The final piece is the talent framework. This has to do with the development of a recruiting and retention strategy that ensures you always have a full pipeline of top talent and are vigilant about nurturing a culture that becomes a magnet for such people. When a talent framework is constructed properly, business leaders will be able to:
Identify Key Producers—which would be those who are meeting the success standards you identified in your business framework.
Identify Talent Gaps—which is essentially the difference between the skills you defined needing in your business framework and those you actually have. This part of your framework informs what your strategy should be for attracting the people you will need to achieve your company’s vision and execute your business model and strategy.
Communicate Expectations—the performance standards you expect for the role a person is being hired to fulfill. You want your people to becomes stewards of the outcomes their role exists to produce; which is difficult to do if the person in that role doesn’t know what the expectation is.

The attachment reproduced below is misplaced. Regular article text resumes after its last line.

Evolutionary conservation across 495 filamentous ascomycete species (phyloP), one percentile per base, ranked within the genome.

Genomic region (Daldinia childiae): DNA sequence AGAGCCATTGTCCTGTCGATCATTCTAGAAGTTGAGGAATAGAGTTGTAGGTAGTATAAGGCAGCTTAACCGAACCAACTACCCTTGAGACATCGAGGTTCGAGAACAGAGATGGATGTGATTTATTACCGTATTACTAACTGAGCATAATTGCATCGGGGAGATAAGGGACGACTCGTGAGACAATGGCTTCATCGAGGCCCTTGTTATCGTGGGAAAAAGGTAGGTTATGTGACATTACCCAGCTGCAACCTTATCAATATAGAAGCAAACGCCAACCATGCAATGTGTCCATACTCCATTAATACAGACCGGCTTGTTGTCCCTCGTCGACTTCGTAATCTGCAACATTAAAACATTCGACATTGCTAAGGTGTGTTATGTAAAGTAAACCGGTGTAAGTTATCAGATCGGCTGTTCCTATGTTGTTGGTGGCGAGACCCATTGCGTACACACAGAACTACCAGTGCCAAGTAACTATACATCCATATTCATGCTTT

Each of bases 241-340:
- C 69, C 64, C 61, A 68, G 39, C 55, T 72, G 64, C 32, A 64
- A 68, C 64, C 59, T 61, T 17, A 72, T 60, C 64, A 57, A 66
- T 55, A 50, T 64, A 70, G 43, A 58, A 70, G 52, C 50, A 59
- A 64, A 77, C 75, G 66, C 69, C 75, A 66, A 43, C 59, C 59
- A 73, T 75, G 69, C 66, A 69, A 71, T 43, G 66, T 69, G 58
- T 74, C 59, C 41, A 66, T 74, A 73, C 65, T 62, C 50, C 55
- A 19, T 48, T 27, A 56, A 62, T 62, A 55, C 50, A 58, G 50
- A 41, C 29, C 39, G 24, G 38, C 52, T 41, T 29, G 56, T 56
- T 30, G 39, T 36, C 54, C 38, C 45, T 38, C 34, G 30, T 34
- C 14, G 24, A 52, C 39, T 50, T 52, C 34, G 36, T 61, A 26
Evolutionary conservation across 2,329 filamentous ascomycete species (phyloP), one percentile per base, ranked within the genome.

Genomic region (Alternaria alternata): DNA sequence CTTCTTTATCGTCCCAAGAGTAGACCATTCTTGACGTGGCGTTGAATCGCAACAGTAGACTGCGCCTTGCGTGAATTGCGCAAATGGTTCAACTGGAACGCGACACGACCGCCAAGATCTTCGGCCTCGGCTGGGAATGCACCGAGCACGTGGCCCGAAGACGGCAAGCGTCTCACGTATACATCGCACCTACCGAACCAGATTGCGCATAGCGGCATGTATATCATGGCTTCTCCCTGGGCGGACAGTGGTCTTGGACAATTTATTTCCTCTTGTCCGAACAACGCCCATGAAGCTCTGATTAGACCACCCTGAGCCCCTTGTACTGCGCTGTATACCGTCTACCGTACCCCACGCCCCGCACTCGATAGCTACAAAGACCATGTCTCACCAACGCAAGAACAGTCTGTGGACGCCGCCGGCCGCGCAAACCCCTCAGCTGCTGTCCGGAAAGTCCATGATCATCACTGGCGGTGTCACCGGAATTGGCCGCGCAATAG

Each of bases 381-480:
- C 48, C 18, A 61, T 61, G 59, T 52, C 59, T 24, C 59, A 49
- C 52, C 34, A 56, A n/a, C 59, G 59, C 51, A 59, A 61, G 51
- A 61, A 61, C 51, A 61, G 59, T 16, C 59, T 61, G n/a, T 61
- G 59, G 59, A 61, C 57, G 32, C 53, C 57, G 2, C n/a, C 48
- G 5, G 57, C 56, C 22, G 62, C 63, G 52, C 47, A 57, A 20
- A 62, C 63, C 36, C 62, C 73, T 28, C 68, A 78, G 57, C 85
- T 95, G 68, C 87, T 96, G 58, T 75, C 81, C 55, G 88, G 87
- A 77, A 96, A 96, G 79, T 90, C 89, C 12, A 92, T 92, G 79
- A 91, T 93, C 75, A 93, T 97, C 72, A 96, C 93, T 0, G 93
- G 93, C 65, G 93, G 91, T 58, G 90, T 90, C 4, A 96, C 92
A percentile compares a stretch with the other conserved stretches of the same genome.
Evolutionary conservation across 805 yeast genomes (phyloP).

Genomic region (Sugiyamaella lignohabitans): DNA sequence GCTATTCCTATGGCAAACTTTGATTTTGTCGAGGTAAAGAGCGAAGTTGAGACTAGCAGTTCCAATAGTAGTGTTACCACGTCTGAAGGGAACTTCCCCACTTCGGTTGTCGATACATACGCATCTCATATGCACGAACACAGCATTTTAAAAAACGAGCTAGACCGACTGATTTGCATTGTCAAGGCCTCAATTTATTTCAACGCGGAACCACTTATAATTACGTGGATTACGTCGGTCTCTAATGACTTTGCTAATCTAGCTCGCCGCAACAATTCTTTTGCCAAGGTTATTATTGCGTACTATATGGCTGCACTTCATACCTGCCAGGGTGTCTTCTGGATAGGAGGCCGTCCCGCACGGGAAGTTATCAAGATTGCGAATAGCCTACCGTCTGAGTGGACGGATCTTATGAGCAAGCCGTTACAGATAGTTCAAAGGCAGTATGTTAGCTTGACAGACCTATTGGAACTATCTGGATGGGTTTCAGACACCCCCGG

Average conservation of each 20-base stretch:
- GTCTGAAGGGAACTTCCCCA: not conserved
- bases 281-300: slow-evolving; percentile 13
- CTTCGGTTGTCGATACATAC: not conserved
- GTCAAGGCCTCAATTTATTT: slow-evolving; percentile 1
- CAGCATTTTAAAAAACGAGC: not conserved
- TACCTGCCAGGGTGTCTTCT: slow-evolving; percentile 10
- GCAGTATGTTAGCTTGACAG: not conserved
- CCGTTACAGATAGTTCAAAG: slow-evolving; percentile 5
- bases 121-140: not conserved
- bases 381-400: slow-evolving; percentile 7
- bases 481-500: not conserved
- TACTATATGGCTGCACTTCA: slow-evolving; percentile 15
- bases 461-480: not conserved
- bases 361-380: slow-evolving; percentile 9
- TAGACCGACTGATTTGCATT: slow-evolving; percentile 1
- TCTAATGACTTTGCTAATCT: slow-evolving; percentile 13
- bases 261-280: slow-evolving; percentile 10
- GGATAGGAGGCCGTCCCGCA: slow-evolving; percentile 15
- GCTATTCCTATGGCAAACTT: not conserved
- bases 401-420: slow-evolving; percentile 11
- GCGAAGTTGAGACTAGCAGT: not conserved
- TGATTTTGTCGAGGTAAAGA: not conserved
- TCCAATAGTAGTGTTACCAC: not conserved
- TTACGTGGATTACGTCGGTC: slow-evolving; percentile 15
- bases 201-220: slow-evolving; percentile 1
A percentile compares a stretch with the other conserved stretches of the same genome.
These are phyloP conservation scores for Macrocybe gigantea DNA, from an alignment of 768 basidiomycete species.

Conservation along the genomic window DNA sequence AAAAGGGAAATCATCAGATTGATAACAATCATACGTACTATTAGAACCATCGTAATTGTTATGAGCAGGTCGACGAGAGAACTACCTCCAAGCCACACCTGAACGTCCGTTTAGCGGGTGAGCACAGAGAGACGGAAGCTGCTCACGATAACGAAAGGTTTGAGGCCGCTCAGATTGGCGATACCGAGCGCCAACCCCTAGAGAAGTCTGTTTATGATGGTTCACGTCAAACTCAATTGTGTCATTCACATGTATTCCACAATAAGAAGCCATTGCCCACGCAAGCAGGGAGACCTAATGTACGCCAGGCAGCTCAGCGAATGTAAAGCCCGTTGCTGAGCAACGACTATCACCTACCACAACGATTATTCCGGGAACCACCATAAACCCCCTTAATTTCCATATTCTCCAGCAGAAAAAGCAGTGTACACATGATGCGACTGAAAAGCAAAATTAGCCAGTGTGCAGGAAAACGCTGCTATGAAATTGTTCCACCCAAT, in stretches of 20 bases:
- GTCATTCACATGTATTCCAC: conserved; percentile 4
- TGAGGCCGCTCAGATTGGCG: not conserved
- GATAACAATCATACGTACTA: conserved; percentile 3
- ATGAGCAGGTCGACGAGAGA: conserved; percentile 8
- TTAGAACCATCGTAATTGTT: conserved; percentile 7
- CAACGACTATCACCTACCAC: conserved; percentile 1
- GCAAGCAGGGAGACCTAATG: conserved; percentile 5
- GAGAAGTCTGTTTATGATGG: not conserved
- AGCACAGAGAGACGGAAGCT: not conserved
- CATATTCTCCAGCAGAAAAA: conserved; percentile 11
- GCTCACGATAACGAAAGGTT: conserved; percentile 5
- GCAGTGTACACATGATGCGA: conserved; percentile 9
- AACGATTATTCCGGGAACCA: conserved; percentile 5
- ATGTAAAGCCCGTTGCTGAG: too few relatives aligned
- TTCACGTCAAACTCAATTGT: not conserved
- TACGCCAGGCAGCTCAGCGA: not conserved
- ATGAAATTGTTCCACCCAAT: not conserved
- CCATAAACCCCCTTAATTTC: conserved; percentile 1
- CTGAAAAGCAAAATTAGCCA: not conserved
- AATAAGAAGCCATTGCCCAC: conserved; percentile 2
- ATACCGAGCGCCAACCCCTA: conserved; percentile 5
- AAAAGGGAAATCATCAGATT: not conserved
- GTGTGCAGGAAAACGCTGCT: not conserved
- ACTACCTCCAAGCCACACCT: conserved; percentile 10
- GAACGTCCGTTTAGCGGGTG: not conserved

Communicate Rewards—which is how you reinforce the financial partnership you wish to have with your people. Top talent wants to know how they will participate in the wealth multiple they help create in your business; so how you frame and promote your compensation offer becomes an essential part of your talent strategy.
Organizations that build this kind of construct become somewhat immune to the uncertainties that will always surround their businesses. It provides a mechanism by which they can continually evaluate their current condition and identify the steps they need to take to ensure their growth plan does not get derailed.